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RealTime IT News

Symbian Deals Smart With Microsoft

British mobile phone software maker Symbian has agreed to license synchronization software from longtime rival Microsoft in an attempt to increase its number of enterprise customers.

The London-based company said the agreement will allow users of smartphones that run on its operating system, an estimated 20 million devices, to wirelessly receive e-mail through network computers that run on Microsoft's Exchange Server software. ActiveSync will also let users access calendars, contacts and other personal-information tools.

"Symbian and Microsoft together are significantly expanding the number of customers who can directly access their corporate e-mail and other data from wireless devices," Dave Thompson, vice president of Microsoft's Exchange Server product group, said in a statement.

Although the move positions Redmond to make inroads into a European market that it has traditionally had trouble entering, the bigger picture for Microsoft may be the follow-through on its willingness to license its IP broadly, and especially to competitors.

Last week, as reported by internetnews.com, the European Commission admonished the software giant once again for not acting fast enough on compliance rulings that would enable other software providers to interoperate with computers that run the Windows operating system, as well as opening its server protocols to licensing.

Symbian said it will now make the Exchange Server ActiveSync protocol plug-in available to all its OS licensees.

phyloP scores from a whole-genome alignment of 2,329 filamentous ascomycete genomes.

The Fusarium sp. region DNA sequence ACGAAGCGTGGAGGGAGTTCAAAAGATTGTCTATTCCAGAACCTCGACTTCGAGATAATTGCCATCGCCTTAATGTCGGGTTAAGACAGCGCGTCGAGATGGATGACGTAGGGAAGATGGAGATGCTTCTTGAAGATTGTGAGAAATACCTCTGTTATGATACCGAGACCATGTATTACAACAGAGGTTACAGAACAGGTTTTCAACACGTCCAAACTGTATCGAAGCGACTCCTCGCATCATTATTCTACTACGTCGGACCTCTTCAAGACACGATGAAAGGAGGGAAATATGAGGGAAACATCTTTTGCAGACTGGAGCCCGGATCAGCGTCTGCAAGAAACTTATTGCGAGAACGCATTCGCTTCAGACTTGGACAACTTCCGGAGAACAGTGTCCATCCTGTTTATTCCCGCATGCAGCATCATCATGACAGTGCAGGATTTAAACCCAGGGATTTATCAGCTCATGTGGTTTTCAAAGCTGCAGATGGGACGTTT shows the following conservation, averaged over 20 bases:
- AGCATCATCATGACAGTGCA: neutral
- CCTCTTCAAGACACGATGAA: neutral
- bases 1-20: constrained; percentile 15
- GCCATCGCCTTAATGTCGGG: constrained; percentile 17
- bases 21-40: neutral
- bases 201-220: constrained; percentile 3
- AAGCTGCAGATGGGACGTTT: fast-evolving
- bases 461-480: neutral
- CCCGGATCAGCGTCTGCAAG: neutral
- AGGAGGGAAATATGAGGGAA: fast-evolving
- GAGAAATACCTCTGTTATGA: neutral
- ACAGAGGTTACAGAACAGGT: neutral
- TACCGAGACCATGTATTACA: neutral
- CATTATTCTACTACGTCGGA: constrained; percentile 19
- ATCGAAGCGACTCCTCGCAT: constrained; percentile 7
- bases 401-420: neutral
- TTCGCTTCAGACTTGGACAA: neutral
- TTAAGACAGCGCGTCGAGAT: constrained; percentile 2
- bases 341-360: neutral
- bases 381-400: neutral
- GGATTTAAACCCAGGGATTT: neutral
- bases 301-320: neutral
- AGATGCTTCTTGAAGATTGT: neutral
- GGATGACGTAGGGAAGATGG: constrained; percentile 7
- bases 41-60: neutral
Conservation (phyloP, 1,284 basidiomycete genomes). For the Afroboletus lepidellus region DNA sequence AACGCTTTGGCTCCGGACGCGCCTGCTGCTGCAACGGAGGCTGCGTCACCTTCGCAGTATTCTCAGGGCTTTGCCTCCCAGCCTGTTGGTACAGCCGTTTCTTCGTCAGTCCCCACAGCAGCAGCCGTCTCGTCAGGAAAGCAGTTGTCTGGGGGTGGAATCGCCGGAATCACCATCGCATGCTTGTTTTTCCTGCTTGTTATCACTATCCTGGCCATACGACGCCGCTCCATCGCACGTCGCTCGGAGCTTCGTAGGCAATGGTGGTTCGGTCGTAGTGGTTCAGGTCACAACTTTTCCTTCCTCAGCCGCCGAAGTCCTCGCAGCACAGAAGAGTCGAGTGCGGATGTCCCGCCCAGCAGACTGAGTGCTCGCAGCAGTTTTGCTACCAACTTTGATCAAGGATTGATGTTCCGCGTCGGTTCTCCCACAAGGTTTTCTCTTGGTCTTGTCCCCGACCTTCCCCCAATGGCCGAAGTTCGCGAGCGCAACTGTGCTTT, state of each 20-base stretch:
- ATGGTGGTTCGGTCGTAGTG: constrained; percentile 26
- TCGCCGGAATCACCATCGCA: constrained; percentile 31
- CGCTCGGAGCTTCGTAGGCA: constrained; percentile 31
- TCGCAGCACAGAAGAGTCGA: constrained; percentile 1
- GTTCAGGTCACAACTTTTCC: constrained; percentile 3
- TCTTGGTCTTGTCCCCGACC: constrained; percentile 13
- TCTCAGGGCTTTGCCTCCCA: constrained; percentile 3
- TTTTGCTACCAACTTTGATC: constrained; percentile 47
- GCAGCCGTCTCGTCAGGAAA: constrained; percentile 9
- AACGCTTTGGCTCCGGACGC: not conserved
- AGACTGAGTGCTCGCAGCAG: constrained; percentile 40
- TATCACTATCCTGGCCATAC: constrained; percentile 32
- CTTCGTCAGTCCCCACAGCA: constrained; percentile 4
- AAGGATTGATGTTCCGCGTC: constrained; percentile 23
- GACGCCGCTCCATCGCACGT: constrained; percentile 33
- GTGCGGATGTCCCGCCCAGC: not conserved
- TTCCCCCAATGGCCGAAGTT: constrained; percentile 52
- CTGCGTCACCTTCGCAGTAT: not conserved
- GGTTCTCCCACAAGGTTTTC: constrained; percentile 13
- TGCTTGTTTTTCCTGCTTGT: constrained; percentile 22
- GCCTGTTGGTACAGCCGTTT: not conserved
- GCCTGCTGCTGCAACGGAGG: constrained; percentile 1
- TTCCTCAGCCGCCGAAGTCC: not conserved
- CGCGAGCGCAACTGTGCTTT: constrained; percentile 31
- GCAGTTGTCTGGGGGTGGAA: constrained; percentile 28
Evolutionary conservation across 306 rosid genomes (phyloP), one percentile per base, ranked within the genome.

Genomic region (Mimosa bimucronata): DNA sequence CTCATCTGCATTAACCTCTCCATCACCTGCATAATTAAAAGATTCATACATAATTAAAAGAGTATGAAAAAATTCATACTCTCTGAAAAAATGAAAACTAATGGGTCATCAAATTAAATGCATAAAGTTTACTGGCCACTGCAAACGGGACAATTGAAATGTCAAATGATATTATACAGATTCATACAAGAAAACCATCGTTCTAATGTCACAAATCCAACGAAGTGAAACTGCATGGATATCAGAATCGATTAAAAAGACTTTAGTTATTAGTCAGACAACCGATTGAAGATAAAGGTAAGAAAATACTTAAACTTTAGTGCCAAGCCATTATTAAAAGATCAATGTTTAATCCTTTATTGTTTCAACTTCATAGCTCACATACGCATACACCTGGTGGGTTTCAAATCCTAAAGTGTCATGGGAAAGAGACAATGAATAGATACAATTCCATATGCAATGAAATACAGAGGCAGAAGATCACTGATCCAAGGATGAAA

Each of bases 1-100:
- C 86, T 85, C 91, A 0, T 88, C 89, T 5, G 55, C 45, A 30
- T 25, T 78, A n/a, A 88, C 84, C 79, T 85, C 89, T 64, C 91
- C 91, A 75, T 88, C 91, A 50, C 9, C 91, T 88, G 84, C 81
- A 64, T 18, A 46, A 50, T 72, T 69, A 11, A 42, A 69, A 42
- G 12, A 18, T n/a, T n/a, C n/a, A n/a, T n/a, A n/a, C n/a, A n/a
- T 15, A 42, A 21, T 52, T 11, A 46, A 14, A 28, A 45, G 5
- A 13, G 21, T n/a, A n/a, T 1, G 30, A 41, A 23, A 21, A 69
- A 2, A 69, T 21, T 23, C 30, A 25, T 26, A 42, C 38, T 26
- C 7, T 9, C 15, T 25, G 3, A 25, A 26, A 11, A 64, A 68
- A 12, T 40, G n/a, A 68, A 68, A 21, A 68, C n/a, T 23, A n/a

Symbian forged a partnership last year with mobile phone giants Motorola, Nokia and Sony Ericsson; electronics powerhouse Matsushita Communications ; and Siemens in its effort to lead the smartphone race over Microsoft as the smartphone OS of choice.

"This will help all Symbian OS licensees meet the needs of the enterprise market," Marit Doving, a Symbian executive vice president, said in statement.

Smartphone technology provides rich media applications, such as e-mail and other newer forms of messaging, making the market ripe for business applications.

"Adoption of our technology by a provider like Symbian is a win for us in the mobile phone space," David Kaefer, director of Microsoft's IP licensing, said. "While deciding to license IP that has this type of significant value is a difficult decision, these are the decisions that companies must make all the time."

For its part, Nokia , which is the primary seller of Symbian-based smartphones, recently signed a deal with Microsoft to license ActiveSync for use in its enterprise devices.

Terms of the deal were not disclosed.

"We can earn direct licensing revenue from licensing ActiveSync, and we also generate non-revenue value, as well, in the form of technological leadership, standardization of our technologies and overall relationship value," Kaefer said. "We are also very pleased that European technology companies like Symbian and Nokia are finding our IP licensing efforts as beneficial to their businesses."